Manchester attack another horrific test for people of Europe

EDITORIAL

The murder of children and young people at a concert in Manchester is an atrocity with extra horror that casts a further dark shadow over peaceful gatherings of innocent people.

The death toll stood at 22 this morning, with the youngest victim identified so far only eight.

Prime Minister Theresa May has raised the UK terror alert to critical, indicating the government believes further attacks are imminent. The armed forces are being deployed at big events such as this weekend’s FA Cup final.

It is only the third time the UK terror level has been raised to critical. The last was in 2008.

There is bitter irony that the young man identified as the perpetrator, Salman Abedi, benefited from British largesse when his family was given sanctuary after fleeing the Gadaffi regime in Libya. The 22-year-old was born in Manchester, went to school there, and has three brothers — although there are reports the rest of the family had returned to Libya. ISIS has claimed him as a “soldier”.

Part of the major investigation now under way is to determine if others were involved in the suicide bombing, in which a homemade device was used to create havoc and was timed just as the concert ended. A 23-year-old man has reportedly been arrested in connection with the bombing.

This is not the most serious recent attack in Europe — 130 people died in the Paris shootings in 2015, including 89 at a concert at the Bataclan theatre — but it is becoming a pattern. The terrorists have found that the mass murder of innocents in crowds, like when a truck mowed down pedestrians in Nice on Bastille Day last year, leaving 86 people dead, have the greatest impact for them and are the most difficult to prevent.

The aim of the twisted fanatics, who have lost most of their so-called caliphate in Iraq and Syria, is to create fear, provoke hatred and military responses, and rally more disaffected young Muslims to their cause.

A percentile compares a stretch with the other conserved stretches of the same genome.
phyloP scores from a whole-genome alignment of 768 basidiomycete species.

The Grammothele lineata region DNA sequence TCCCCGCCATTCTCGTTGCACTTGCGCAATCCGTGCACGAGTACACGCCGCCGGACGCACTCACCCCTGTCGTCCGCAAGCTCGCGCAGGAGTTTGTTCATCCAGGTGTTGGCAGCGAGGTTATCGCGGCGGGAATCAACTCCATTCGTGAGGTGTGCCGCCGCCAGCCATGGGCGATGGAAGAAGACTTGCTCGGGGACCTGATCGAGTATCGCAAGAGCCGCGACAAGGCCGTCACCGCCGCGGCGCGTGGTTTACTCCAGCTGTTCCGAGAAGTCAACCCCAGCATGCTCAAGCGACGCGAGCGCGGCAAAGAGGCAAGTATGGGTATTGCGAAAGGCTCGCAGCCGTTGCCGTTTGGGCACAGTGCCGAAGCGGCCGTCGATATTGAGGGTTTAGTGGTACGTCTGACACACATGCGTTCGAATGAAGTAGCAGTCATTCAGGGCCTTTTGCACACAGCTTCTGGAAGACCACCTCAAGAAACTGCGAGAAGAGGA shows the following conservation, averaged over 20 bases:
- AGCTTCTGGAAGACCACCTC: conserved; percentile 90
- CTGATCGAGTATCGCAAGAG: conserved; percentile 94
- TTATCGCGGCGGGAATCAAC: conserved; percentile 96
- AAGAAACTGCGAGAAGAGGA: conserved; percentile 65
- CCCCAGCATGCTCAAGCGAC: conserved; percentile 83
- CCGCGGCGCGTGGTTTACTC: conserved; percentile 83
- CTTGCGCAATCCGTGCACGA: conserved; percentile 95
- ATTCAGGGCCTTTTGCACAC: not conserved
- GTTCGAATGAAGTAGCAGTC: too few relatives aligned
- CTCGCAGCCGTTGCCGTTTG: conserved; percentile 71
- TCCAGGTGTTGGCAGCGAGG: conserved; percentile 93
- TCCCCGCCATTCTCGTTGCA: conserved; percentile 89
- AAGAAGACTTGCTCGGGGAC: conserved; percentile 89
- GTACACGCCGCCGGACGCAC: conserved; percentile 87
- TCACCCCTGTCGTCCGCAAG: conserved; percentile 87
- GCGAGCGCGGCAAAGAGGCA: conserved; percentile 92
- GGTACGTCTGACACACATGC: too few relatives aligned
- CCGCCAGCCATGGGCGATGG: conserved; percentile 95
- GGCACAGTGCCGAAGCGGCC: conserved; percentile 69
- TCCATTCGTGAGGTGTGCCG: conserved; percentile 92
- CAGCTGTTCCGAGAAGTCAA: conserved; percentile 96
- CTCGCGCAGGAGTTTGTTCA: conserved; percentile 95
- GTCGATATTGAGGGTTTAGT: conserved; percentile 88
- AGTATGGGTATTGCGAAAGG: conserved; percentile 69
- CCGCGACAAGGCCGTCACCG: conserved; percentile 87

It creates a huge test for the civilian populations of Europe but it is one, the British in particular, have risen to in the past and which will not defeat them.

The murder of children and young people at a concert in Manchester is an atrocity with extra horror that casts a further dark shadow over peaceful gatherings of innocent people.

The death toll stood at 22 this morning, with the youngest victim identified so far only eight.

Prime Minister Theresa May has raised the UK terror alert to critical, indicating the government believes further attacks are imminent. The armed forces are being deployed at big events such as this weekend’s FA Cup final.

It is only the third time the UK terror level has been raised to critical. The last was in 2008.

There is bitter irony that the young man identified as the perpetrator, Salman Abedi, benefited from British largesse when his family was given sanctuary after fleeing the Gadaffi regime in Libya. The 22-year-old was born in Manchester, went to school there, and has three brothers — although there are reports the rest of the family had returned to Libya. ISIS has claimed him as a “soldier”.

Part of the major investigation now under way is to determine if others were involved in the suicide bombing, in which a homemade device was used to create havoc and was timed just as the concert ended. A 23-year-old man has reportedly been arrested in connection with the bombing.

This is not the most serious recent attack in Europe — 130 people died in the Paris shootings in 2015, including 89 at a concert at the Bataclan theatre — but it is becoming a pattern. The terrorists have found that the mass murder of innocents in crowds, like when a truck mowed down pedestrians in Nice on Bastille Day last year, leaving 86 people dead, have the greatest impact for them and are the most difficult to prevent.

The aim of the twisted fanatics, who have lost most of their so-called caliphate in Iraq and Syria, is to create fear, provoke hatred and military responses, and rally more disaffected young Muslims to their cause.

It creates a huge test for the civilian populations of Europe but it is one, the British in particular, have risen to in the past and which will not defeat them.

Your email address will not be published. Comments will display after being approved by a staff member. Comments may be edited for clarity.

Poll

  • Voting please wait...
    Your vote has been cast. Reloading page...
    Do you have a better understanding of the first encounters here between Maori and Europeans after the Tuia 250 Ki Turanga commemorations?